Declarations of Incompatibility, Dialogue and the Criminal Law

Fergal F. Davis, David Mead

Research output: Contribution to journalArticlepeer-review


The past 30 years have seen the development of ‘New
Commonwealth’ forms of judicial review. These models of review are
characterized by an emphasis on institutional dialogue over either
legislative or judicial supremacy. Thus, instead of giving courts a
strike down power, dialogic review grants courts the power to declare
legislation ‘incompatible’ with human rights norms while leaving the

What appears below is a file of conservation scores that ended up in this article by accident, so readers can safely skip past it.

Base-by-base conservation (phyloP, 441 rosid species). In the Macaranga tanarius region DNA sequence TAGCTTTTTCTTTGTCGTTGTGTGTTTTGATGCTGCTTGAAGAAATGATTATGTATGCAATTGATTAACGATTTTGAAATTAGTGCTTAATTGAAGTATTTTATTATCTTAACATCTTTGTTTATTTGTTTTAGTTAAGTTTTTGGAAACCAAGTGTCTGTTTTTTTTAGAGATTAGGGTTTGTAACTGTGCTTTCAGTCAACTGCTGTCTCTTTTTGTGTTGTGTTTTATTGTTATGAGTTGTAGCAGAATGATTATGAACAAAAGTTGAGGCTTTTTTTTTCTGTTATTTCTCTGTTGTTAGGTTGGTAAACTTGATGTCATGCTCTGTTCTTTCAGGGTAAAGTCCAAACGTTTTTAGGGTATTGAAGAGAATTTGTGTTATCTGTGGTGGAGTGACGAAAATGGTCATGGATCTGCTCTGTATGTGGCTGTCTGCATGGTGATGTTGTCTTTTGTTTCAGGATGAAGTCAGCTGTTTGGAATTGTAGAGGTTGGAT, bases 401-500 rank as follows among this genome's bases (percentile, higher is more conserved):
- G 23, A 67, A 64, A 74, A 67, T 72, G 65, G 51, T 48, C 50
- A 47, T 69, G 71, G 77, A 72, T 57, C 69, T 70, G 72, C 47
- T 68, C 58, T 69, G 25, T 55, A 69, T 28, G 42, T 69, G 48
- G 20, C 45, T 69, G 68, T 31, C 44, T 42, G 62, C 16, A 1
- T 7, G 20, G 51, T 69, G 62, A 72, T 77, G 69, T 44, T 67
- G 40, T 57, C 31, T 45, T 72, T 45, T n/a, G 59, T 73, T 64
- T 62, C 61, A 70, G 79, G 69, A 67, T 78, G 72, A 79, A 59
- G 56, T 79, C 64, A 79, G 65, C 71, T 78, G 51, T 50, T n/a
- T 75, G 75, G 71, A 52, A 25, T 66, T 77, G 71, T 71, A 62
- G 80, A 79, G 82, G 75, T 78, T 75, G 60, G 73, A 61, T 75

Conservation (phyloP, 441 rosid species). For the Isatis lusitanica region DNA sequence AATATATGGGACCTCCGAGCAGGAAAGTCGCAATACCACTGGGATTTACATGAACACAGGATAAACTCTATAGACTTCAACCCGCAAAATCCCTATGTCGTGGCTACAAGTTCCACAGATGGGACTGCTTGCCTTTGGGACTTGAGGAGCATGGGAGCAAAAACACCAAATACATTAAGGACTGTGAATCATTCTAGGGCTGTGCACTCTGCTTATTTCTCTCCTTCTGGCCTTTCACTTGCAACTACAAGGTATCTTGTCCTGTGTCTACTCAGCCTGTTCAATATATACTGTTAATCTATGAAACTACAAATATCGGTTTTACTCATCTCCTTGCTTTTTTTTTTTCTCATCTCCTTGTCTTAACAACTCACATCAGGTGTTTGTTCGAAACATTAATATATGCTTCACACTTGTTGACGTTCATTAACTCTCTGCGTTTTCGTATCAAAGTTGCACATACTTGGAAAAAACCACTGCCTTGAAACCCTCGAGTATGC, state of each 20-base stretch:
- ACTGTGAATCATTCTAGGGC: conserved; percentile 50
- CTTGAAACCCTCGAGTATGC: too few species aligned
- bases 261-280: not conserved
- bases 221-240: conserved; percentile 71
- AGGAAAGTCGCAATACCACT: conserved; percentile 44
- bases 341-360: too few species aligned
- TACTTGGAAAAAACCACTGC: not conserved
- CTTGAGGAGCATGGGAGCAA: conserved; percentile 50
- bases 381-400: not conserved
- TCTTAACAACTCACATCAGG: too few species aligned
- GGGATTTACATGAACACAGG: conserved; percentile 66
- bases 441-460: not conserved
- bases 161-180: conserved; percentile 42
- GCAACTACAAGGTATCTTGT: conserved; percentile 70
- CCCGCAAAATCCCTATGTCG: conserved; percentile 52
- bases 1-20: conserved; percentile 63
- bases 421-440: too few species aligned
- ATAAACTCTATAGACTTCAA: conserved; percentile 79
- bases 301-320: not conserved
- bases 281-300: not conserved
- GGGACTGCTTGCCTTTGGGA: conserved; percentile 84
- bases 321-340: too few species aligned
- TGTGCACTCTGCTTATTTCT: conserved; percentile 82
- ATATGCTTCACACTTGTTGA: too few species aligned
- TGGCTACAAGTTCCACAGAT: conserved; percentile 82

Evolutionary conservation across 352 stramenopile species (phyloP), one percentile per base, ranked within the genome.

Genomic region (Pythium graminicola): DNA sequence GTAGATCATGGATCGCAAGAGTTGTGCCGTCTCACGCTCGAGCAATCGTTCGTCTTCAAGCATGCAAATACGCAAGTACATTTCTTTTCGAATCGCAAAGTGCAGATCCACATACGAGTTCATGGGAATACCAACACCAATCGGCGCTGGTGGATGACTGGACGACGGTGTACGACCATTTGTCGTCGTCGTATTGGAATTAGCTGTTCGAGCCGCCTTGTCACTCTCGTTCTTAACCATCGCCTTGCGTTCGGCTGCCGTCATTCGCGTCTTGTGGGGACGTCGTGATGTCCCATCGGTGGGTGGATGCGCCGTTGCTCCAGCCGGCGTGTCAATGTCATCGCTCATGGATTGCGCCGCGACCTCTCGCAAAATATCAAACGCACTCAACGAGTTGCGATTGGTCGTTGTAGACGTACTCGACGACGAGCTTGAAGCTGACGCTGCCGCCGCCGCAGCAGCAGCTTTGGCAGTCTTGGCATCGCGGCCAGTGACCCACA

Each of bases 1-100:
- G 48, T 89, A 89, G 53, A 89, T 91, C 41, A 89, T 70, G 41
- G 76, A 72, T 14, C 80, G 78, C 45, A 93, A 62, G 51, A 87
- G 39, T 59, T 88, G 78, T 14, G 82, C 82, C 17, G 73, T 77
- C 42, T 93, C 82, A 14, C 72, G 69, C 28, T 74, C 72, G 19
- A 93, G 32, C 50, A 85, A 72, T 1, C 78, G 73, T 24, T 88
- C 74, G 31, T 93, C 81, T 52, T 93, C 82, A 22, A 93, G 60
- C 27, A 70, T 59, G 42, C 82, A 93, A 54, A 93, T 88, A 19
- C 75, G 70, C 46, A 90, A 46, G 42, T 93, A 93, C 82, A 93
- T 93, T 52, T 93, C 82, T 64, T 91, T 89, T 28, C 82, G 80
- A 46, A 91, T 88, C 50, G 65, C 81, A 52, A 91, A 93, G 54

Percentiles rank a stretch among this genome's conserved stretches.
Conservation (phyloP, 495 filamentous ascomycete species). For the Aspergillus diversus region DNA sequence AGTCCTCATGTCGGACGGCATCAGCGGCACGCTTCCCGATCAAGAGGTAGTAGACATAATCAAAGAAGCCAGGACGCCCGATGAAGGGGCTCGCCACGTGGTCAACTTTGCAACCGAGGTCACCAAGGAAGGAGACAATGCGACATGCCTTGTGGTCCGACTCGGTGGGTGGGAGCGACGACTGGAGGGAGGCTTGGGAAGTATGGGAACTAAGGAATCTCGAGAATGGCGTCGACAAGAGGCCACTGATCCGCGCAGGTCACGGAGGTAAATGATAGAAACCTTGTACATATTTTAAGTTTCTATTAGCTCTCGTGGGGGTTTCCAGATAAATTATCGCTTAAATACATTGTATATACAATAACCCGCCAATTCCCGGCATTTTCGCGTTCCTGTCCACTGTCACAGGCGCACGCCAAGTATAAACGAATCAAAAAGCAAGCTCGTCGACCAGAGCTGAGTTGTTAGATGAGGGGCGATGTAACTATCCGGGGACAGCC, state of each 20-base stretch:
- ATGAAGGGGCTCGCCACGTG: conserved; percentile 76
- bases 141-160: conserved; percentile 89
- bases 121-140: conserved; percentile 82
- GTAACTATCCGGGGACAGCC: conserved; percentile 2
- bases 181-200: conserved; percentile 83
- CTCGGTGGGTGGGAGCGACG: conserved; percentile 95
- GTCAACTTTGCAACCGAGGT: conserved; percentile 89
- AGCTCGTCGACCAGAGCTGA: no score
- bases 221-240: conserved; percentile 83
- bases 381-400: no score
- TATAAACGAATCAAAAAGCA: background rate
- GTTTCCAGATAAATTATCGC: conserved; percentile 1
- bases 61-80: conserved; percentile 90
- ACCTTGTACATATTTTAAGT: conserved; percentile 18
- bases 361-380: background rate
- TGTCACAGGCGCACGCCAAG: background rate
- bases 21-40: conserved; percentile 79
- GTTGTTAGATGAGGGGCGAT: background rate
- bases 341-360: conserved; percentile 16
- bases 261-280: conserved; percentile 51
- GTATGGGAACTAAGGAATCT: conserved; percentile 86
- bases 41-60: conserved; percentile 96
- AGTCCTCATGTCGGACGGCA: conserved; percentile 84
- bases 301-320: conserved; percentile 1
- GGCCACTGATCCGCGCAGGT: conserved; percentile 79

fi nal say on the legislation with the legislature. This article explores
the potential for controversy when such a non-binding mechanism
is employed in the arena of the criminal law. In particular, it focuses
on the Northern Irish case of R v McR and the Australian case of
Momcilovic v the Queen. These cases demonstrate the diffi culties
associated with the operation of dialogic review in the criminal law.
Original languageEnglish
Pages (from-to)62-84
Number of pages23
JournalCommon Law World Review
Issue number1
Publication statusPublished - Mar 2014


  • dialogic review; democratic dialogue; criminal law; R v

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